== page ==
Featured Research

from universities, journals, and other organizations

Scientists show how cells protect DNA from catastrophic damage

Date:
November 21, 2013
Source:
University of Copenhagen
Summary:
Researchers have unveiled a profound biological process that explains how DNA can be damaged during genome replication. In addition, the scientists developed a new analytical tool to measure the cell's response to chemotherapy, which could have an important impact on future cancer therapy.

The scientists were able to visualize the process of DNA replication and damage directly in cells with an unprecedented detail.
Credit: University of Copenhagen

Researchers at the University of Copenhagen have unveiled a profound biological process that explains how DNA can be damaged during genome replication. In addition, the scientists developed a new analytical tool to measure the cell's response to chemotherapy, which could have an important impact on future cancer therapy. The results are now published in the scientific journal Cell.

An international team of researchers led by Professor Jiri Lukas from the Novo Nordisk Foundation Center for Protein Research, University of Copenhagen have unveiled a process that explains how DNA can be damaged during genome replication, due to the lack of a critical protein.

Cells need to keep their genomic DNA unharmed to stay healthy and the scientists were able to visualize the process of DNA replication and damage directly in cells with an unprecedented detail. They discovered a fundamental mechanism of how proteins protect chromosomes while DNA is being copied (a process called DNA replication), which relies on a protein called RPA. Cells have a limited amount of this protein, which they use as 'band aids' to protect the DNA temporarily during replication. If they use up the RPA reservoir, their DNA breaks severely and cells are no longer able to divide.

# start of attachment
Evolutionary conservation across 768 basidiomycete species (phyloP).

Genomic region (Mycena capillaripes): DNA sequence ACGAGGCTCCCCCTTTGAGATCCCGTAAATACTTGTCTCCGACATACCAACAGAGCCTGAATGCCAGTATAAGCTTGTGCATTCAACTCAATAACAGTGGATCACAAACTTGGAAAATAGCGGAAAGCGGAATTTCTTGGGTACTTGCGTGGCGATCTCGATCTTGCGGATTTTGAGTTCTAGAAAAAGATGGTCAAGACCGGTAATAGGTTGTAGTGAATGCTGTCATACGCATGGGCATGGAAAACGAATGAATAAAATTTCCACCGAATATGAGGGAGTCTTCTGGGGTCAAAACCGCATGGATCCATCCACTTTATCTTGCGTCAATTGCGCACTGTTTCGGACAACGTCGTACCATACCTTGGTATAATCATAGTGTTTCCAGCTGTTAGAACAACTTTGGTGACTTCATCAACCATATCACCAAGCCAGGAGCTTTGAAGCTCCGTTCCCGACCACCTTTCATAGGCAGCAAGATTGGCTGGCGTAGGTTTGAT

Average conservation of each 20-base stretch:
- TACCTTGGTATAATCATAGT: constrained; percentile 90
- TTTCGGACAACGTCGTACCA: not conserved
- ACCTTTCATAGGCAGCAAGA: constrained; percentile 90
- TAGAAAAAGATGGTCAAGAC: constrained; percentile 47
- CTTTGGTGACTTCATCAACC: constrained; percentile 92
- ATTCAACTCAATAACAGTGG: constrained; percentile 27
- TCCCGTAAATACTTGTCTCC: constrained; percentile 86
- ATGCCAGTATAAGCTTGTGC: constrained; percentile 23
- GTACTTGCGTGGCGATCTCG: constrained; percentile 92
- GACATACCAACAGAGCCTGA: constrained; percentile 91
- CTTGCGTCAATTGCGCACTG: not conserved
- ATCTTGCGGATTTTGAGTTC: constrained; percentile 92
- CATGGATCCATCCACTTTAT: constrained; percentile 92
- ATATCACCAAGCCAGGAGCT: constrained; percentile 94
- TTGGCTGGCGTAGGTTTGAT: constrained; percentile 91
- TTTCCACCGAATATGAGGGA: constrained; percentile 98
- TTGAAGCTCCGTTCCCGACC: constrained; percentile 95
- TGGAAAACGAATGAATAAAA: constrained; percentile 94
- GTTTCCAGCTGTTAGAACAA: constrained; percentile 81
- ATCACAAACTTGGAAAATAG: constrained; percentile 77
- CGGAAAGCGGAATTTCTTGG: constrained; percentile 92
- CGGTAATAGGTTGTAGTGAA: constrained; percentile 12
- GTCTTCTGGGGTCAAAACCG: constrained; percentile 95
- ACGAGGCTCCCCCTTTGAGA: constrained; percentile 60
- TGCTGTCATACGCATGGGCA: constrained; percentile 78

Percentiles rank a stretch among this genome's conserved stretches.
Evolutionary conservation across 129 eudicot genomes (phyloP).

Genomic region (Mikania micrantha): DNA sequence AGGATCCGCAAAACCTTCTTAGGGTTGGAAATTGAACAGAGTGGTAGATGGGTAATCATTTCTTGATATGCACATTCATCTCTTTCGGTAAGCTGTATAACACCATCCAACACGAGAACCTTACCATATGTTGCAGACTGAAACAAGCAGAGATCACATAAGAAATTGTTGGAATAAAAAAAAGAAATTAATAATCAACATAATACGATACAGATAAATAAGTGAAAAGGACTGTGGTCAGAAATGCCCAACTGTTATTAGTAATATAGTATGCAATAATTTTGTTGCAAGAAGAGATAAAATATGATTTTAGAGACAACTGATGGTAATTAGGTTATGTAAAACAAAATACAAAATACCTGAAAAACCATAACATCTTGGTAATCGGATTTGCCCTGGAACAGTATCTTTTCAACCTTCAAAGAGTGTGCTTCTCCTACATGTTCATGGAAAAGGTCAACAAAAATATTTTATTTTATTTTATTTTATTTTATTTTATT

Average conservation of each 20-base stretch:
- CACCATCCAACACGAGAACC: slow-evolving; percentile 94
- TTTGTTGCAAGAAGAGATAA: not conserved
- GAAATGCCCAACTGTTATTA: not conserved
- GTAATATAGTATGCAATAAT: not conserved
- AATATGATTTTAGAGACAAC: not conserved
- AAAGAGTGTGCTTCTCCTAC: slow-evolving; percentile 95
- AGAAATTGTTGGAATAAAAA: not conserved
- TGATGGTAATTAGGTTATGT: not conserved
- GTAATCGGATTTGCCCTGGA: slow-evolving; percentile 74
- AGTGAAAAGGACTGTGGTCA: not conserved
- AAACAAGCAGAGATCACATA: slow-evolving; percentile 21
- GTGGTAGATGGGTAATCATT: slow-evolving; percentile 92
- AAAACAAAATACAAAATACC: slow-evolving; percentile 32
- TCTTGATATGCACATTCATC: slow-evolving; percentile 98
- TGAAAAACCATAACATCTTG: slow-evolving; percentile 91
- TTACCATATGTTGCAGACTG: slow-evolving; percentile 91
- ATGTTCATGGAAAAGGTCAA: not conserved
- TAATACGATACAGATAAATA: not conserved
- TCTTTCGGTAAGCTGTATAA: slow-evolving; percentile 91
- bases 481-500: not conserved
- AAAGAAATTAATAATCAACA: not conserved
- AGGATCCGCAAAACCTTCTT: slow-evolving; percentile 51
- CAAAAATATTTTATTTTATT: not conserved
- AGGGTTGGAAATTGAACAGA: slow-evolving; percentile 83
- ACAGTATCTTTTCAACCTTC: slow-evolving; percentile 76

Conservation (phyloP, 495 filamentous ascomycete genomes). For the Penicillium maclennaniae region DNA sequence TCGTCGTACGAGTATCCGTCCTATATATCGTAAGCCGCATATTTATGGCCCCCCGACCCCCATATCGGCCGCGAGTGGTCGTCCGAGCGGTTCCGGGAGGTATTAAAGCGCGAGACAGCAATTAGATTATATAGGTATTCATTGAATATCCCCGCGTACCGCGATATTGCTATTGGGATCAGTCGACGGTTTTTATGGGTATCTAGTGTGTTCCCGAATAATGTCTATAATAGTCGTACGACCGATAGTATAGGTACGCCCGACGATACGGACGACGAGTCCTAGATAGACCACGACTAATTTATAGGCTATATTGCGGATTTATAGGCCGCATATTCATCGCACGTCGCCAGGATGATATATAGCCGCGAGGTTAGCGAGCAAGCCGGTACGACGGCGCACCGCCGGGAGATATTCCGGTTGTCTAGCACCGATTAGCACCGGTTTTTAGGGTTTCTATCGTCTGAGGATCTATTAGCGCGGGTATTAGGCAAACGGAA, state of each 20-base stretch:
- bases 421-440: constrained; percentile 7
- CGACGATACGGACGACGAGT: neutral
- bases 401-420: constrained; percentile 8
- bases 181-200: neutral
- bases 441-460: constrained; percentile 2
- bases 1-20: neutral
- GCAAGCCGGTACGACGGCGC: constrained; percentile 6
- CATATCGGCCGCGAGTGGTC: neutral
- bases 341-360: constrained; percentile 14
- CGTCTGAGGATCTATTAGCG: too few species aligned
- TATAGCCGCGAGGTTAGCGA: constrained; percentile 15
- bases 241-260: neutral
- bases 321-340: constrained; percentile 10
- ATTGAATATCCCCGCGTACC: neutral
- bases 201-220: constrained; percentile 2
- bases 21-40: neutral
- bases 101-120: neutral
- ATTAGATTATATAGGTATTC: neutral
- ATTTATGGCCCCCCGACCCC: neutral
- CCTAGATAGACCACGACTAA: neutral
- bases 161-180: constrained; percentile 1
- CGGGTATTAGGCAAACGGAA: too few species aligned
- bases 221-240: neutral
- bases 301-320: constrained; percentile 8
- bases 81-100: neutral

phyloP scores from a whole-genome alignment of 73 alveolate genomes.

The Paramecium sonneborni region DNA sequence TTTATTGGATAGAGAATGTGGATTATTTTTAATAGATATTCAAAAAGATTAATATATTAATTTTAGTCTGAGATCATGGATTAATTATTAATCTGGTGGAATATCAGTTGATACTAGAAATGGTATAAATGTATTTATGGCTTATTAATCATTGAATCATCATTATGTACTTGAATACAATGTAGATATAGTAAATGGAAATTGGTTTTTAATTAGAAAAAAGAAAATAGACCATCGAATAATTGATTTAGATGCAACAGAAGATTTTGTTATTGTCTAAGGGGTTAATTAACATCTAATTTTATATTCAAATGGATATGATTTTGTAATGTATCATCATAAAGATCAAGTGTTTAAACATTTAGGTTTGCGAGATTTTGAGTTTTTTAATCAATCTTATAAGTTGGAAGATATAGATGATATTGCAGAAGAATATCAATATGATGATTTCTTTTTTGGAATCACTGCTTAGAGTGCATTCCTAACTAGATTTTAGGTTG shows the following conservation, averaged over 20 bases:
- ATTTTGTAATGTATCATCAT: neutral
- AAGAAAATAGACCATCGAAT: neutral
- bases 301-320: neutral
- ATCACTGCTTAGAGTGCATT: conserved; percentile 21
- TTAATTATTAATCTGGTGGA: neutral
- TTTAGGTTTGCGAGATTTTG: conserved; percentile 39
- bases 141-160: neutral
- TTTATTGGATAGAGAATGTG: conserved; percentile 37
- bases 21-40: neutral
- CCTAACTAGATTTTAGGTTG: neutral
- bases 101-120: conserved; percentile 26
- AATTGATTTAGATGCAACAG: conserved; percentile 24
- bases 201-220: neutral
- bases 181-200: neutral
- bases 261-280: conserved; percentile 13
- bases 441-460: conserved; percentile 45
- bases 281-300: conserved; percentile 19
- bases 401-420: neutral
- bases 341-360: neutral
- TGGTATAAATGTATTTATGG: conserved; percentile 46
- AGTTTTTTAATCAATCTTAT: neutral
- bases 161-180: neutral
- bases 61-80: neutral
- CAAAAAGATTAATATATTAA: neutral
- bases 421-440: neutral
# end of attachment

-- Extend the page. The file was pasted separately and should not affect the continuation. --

"We now understand that many drugs used in chemotherapy are toxic against tumours because they make DNA replication difficult and force cancer cells to consume their RPA pool much faster than normal cells usually do. As a result, cancer cells are constantly at the verge of falling into a 'replication catastrophe', a condition from which they cannot recover, and which can be used as a powerful means to selectively eliminate cancer cells," says Luis Ignacio Toledo, the first author of this study.

Future impact on cancer diagnosis and treatment

In addition to helping other scientists to comprehend some of the most fundamental processes in cell physiology, the findings could have important implications for cancer diagnosis and treatment by helping understand, at the molecular level, what makes cancer cells different from normal cells.

"The relevance of our discovery is that it provides an explanation for a broad spectrum of previous scientific observations, which on the first glance seemed unrelated, but which we now show can be unified into a simple comprehensive model to understand how proteins protect DNA from catastrophic damage," concludes Luis Ignacio Toledo.


Story Source:

The above story is based on materials provided by University of Copenhagen. Note: Materials may be edited for content and length.


Journal Reference: